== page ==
CBS currently has seven people dedicated to CBS Plus, charged with devising "big ideas" for advertisers that will have high-power impact using a thematic platform, says Pam Haering, senior VP-CBS Plus.

"What's important about this equation is it's about gaining incremental money and bringing value to the client, giving them programming options they could never achieve on a single-deal basis," she says.

One such deal last year involved Fidelity Investments, which bought into a megadeal involving most of CBS' media platforms, quadrupling Fidelity's overall spending on the network compared with the previous year, she says.

Disney's ESPN ABC sales operation has made a major commitment to packaged media deals this year, and the company believes its concentration of sports media is especially suited to building an empire of integrated megadeals, says Ed Erhardt, who was hired last year as president of ESPN ABC Sports Customer Marketing & Sales. The department was created specifically to orchestrate cross-platform media deals.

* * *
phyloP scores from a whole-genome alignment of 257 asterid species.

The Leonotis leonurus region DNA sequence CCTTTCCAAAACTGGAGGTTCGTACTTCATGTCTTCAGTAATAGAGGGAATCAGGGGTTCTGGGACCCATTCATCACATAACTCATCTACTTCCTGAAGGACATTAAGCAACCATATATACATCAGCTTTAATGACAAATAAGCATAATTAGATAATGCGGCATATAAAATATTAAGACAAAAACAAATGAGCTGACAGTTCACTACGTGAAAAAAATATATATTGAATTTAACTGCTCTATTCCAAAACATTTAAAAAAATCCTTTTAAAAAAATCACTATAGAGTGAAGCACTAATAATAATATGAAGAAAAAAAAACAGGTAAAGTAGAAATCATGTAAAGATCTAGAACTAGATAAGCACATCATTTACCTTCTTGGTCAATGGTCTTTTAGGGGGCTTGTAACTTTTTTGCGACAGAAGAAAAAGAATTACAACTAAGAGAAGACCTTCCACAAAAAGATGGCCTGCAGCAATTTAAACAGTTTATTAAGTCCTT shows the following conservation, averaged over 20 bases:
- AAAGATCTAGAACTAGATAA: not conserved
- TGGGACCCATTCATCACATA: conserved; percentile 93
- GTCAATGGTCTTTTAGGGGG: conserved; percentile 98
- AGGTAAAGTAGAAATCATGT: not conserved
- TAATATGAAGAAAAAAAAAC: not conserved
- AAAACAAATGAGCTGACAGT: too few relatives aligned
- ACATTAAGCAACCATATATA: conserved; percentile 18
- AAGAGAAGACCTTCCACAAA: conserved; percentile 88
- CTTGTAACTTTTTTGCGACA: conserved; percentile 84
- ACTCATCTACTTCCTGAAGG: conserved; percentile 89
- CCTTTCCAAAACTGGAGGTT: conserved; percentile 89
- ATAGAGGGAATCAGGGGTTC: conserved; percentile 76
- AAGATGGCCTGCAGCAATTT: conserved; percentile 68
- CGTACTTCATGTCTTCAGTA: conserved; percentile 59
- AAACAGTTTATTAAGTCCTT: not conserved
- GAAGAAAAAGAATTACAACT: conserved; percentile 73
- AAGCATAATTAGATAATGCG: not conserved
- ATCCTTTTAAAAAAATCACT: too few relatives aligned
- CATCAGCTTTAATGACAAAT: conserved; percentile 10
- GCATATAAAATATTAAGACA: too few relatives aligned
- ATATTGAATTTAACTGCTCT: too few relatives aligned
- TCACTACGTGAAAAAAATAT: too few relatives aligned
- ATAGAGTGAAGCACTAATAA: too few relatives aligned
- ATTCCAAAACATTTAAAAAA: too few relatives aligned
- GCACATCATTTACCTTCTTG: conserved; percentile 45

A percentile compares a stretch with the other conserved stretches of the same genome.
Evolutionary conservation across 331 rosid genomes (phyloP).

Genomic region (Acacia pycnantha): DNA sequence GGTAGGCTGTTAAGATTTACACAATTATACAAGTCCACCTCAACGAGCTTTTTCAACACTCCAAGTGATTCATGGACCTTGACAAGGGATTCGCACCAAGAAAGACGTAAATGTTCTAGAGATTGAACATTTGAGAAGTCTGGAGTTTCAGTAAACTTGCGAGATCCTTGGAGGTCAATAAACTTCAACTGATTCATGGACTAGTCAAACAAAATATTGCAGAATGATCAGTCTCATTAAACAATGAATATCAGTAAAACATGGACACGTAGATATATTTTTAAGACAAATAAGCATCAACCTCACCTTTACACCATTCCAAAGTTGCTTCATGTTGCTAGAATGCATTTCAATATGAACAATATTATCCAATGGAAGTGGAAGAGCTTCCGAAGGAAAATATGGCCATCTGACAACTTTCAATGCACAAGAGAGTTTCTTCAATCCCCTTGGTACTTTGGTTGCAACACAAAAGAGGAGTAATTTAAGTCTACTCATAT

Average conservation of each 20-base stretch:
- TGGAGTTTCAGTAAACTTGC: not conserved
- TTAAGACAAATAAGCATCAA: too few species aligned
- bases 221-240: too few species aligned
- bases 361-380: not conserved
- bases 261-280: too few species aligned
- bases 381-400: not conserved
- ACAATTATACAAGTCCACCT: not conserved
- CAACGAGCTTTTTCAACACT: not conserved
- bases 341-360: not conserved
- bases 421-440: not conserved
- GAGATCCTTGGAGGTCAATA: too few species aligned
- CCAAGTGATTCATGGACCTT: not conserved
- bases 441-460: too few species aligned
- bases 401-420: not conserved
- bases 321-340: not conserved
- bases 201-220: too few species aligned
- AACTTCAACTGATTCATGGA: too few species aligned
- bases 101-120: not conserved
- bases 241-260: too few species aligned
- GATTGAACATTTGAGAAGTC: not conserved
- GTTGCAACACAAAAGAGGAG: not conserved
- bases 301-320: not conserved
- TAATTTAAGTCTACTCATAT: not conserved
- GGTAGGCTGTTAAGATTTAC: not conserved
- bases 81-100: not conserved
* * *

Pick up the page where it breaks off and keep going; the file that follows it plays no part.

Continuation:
In the last year, ESPN ABC has negotiated such megadeals with Beck's North America and Heineken USA, involving broadcast, cable, Internet, radio and event marketing elements for concepts including ESPN's twice-yearly "X Games."

Fox Family Worldwide is also benefiting from the synergies of its kids' programming properties by cutting a record number of cross-platform deals this year involving multiple kids' Web sites with whom the company has formed partnerships, says Rick Sirvaitis, president of ad sales for Fox Family Worldwide.